Purim, spirituality and the politicization of a Jewish holiday that’s not about Iran


As Jews, we must infuse all our earthly actions – from eating to sexual relations – with spirituality, not just on Purim, but throughout the year.

The commandment to get intoxicated on Purim and the tradition of fancy dress have led many Jews to treat the holiday as a “Jewish Halloween”, while glossing over its real message and relevance today. Purim, while it appears boorish from the outside, is actually a festival of great philosophical significance.

New Faces of Spirituality: Adloyada Parade in Tel Aviv; Purim 2013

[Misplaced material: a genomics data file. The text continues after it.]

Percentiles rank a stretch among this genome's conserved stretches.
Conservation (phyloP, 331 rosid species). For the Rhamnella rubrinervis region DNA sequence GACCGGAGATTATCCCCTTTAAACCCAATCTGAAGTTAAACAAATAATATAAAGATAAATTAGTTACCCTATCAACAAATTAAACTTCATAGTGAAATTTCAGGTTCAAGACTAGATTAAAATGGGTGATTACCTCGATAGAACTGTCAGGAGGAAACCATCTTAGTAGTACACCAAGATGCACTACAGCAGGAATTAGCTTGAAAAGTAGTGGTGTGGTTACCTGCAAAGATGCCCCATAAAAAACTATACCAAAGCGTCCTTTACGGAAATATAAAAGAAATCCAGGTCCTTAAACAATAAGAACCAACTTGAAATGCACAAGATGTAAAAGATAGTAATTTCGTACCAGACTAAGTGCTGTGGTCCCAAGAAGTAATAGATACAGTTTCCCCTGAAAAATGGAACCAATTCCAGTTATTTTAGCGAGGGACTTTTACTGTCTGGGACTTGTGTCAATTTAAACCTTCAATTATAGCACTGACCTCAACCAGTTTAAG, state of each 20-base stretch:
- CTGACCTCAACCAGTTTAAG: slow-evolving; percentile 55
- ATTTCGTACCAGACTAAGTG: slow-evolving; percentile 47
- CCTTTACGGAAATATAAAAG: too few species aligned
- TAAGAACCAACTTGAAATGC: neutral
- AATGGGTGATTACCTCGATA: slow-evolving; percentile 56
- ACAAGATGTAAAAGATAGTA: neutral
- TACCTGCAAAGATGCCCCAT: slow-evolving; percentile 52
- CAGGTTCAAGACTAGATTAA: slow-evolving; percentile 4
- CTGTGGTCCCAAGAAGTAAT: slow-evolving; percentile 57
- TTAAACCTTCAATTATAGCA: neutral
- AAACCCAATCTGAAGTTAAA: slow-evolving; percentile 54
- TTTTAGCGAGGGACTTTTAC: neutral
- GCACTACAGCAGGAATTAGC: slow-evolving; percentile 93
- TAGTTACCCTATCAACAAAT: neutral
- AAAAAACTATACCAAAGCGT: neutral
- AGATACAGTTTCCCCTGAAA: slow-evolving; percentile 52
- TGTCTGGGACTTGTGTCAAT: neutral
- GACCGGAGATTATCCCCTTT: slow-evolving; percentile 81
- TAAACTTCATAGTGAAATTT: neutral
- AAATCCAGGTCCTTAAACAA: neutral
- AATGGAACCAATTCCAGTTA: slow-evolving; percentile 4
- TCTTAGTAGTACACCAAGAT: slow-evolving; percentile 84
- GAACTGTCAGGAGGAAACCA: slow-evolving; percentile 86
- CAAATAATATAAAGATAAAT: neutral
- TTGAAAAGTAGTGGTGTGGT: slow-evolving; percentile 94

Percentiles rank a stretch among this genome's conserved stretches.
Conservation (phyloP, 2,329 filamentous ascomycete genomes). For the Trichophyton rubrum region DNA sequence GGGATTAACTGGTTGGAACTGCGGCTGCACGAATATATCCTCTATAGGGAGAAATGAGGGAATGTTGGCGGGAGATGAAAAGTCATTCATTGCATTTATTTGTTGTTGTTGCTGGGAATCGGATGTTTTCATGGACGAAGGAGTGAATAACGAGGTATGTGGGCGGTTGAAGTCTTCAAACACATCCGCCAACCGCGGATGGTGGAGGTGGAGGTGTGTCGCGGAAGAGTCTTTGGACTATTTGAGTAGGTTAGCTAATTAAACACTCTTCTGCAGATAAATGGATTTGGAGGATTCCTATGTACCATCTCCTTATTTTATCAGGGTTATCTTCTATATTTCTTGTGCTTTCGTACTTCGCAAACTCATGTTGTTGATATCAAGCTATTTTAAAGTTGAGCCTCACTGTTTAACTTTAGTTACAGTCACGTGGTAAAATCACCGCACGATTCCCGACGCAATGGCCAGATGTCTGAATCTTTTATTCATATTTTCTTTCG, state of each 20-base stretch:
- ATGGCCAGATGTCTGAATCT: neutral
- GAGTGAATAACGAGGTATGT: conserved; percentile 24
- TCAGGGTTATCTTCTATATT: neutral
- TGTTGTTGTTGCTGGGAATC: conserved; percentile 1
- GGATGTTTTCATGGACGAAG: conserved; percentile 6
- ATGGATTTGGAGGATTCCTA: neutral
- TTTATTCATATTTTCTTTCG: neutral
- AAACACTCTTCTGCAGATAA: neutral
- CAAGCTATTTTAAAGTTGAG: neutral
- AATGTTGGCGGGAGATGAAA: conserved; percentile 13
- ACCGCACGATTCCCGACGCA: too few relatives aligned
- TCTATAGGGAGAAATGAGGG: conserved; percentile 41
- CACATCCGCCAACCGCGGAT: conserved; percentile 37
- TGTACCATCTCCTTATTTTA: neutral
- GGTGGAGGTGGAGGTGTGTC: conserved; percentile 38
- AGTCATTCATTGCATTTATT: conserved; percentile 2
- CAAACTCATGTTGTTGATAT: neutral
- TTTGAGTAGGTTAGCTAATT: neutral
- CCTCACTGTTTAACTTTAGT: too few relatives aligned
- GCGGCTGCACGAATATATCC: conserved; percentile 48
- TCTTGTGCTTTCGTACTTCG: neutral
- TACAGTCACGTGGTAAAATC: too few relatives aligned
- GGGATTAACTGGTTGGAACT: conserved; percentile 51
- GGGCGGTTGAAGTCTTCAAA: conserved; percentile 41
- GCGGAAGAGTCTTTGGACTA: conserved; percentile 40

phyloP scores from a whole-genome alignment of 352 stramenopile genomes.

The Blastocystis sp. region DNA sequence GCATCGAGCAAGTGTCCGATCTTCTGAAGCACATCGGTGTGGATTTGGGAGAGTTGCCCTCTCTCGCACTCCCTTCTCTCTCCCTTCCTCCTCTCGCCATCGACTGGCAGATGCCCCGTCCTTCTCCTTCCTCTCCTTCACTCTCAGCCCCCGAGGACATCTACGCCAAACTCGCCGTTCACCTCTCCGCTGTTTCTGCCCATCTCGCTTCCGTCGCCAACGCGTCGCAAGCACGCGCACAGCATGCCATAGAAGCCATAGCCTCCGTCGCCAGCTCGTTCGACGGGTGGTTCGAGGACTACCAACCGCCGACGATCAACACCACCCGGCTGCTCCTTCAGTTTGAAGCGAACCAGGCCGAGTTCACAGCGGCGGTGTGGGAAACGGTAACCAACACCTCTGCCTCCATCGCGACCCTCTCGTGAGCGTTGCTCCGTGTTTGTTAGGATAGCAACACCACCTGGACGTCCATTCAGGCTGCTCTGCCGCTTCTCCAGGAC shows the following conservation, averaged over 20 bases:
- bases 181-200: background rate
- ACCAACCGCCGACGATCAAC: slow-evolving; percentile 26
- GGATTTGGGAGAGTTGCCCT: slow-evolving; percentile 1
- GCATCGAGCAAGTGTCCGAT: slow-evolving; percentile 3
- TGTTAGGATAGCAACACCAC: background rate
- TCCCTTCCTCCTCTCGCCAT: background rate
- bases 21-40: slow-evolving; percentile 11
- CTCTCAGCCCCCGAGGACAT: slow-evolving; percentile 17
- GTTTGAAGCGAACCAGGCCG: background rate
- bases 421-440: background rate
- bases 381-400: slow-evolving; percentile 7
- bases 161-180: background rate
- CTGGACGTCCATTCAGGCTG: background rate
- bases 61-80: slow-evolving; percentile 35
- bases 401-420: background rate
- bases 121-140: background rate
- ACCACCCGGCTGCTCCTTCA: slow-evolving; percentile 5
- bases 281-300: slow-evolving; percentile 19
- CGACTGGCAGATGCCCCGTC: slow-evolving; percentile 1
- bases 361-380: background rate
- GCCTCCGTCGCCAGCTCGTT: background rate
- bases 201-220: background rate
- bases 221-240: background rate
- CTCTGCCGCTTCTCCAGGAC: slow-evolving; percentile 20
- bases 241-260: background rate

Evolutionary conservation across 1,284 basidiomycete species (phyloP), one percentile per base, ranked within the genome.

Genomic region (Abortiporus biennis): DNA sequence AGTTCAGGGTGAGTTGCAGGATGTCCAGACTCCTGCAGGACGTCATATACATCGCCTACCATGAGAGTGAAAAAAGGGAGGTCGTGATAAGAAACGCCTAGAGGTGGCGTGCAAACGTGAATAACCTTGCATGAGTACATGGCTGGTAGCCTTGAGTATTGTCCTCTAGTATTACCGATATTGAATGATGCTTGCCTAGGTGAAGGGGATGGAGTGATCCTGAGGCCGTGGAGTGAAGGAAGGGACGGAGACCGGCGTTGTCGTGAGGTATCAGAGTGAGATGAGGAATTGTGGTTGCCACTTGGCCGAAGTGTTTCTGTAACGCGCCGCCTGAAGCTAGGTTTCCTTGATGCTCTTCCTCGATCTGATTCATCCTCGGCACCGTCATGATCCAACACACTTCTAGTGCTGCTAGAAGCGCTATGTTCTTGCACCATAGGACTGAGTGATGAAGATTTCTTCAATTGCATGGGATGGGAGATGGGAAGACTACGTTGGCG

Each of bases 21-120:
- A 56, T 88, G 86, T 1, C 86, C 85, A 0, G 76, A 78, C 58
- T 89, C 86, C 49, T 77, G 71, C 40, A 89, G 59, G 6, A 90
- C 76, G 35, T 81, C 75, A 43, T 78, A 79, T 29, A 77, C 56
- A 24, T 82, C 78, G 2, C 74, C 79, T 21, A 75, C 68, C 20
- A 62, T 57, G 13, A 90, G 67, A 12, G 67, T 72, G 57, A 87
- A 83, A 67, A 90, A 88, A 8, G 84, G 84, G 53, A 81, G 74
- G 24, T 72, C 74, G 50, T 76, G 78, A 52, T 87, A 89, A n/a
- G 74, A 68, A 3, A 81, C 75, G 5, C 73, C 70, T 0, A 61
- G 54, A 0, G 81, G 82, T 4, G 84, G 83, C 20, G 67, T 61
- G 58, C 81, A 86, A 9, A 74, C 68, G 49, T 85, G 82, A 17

The Nation of Israel Celebrates Purim

Not many know that the holiday of costumes and revelry is one of Judaism’s most holy days.

With the end of the Sabbath, Jews in most places around the world started celebrating Purim, the Feast of Esther.

At its essence, Purim is about how Judaism views spirituality. Unlike many other religions, Judaism believes that true holiness is found by fusing normal earthly acts with holiness. It is not a religion that honors those who remove themselves from everyday life to concentrate on the holy: our rabbis are expected to be married, and we mark holy days with meat and wine rather then deny ourselves of such earthly pleasures.





Categories: Asia, Israel, Judaism, Religion

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